Morgan Stanley’s Weak Quarter Bodes Poorly for Full Year


Morgan Stanley is already waiting for this year’s Godot.

The Wall Street firm earned $1.1 billion in the first three months of the year. That beat estimates, but it amounts to an annualized return on equity of just 6.2 percent. It’s well short of the 10 percent target that the bank’s chief executive, James P. Gorman, set long ago but still has not managed to hit with any full year’s earnings. Given the first-quarter showing, he’s unlikely to get there in 2016, either.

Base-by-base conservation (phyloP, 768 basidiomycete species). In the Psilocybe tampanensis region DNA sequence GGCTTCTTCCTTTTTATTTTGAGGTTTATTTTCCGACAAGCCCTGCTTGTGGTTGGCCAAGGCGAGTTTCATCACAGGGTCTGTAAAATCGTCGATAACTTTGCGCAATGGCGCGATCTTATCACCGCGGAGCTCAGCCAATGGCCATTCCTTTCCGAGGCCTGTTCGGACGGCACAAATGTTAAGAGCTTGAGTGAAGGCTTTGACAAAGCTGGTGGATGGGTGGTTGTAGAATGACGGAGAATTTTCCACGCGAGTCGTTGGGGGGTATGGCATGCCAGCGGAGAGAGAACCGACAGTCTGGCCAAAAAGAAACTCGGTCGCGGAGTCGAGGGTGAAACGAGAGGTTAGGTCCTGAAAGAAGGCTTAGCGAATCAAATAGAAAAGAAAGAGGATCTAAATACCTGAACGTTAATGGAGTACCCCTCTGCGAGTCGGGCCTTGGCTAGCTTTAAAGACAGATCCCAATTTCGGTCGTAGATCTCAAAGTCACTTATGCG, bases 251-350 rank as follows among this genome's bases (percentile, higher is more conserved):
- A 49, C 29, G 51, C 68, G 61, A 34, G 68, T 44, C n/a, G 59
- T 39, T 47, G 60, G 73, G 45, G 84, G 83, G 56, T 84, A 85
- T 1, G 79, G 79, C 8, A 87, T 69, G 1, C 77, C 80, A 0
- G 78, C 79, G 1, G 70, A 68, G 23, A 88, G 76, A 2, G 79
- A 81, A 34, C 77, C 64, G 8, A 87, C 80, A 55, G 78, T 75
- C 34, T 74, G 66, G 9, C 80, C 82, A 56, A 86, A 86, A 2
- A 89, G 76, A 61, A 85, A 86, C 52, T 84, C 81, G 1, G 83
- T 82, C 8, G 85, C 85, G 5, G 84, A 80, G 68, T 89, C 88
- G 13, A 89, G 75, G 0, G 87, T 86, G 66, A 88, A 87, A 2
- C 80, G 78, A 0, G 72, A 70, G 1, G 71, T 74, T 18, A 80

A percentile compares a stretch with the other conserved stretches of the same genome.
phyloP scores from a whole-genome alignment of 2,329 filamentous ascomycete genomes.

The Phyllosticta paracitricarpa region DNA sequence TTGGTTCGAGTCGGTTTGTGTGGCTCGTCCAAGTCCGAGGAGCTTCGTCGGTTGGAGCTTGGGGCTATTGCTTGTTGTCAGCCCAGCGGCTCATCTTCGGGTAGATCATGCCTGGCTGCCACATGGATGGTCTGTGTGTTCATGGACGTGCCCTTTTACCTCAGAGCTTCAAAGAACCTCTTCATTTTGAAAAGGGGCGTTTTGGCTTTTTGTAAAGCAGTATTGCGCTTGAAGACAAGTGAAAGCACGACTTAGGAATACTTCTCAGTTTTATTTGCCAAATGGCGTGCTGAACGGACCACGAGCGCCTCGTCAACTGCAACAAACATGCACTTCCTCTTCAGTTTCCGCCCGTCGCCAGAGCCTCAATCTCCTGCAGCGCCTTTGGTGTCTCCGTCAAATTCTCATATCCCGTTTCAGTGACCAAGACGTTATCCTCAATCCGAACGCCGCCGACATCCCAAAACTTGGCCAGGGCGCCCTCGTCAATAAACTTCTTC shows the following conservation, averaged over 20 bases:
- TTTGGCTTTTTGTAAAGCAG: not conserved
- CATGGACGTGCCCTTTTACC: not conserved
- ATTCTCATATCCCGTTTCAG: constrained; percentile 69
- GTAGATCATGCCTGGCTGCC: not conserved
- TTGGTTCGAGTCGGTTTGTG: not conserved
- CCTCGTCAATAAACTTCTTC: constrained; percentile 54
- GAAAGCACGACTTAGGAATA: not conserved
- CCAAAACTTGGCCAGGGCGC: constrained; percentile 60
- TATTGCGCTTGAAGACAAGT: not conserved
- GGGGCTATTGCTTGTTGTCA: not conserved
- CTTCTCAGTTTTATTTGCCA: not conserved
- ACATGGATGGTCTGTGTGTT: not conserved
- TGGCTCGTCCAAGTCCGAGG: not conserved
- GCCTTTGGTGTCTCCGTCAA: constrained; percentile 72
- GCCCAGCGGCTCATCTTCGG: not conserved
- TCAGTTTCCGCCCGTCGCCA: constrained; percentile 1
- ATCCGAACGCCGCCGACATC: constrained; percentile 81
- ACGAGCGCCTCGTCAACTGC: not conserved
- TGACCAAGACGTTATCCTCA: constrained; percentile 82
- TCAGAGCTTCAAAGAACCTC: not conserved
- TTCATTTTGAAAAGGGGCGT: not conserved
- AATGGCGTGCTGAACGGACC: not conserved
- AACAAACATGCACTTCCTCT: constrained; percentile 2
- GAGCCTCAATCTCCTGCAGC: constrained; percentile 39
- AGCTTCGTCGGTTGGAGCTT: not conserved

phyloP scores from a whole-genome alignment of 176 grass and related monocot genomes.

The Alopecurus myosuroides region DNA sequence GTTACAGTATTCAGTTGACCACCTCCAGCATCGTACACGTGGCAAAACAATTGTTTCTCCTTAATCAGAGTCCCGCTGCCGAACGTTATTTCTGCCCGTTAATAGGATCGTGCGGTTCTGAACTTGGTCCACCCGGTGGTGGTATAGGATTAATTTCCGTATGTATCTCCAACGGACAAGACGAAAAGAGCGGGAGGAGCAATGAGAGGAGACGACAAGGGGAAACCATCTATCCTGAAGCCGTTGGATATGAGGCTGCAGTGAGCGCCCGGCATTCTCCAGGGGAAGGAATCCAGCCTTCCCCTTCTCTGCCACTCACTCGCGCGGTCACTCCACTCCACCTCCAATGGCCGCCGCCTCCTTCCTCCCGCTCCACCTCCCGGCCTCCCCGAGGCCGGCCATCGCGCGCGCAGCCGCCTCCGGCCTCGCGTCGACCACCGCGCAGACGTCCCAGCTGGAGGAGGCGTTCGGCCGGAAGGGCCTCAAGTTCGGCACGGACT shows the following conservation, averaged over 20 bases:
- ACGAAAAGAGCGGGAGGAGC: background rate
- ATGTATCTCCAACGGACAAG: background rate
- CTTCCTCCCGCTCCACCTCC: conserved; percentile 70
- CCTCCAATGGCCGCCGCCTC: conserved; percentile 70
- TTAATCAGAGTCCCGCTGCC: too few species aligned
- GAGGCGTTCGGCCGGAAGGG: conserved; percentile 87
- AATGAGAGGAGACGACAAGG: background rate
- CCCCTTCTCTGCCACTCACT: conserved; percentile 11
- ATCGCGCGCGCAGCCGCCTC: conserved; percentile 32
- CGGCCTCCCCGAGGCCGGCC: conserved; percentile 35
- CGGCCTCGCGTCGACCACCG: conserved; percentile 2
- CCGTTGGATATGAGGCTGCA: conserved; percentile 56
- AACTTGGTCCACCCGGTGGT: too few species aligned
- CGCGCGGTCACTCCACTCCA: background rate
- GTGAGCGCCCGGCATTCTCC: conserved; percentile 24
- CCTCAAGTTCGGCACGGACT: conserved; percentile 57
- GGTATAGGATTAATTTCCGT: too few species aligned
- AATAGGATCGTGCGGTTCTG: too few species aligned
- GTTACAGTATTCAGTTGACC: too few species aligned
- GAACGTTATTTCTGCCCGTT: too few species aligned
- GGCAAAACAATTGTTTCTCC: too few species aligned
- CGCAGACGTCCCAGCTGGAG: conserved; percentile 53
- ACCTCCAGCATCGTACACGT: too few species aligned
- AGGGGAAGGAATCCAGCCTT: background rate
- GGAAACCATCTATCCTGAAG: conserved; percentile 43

The three months through March are usually the best of the year for investment banks. Morgan Stanley, for example, made almost a third of its net income in the same period last year. It’s usually when fixed-income trading performs well, too. The less that capital-intensive business brings in, the harder it is likely be to make up returns over the following nine months. Mr. Gorman’s traders pulled in just $839 million in the first quarter, a 59 percent drop from the same period a year earlier – and the weakest performance so far for any of the big banks…

Morgan Stanley’s Weak Quarter Bodes Poorly for Full Year

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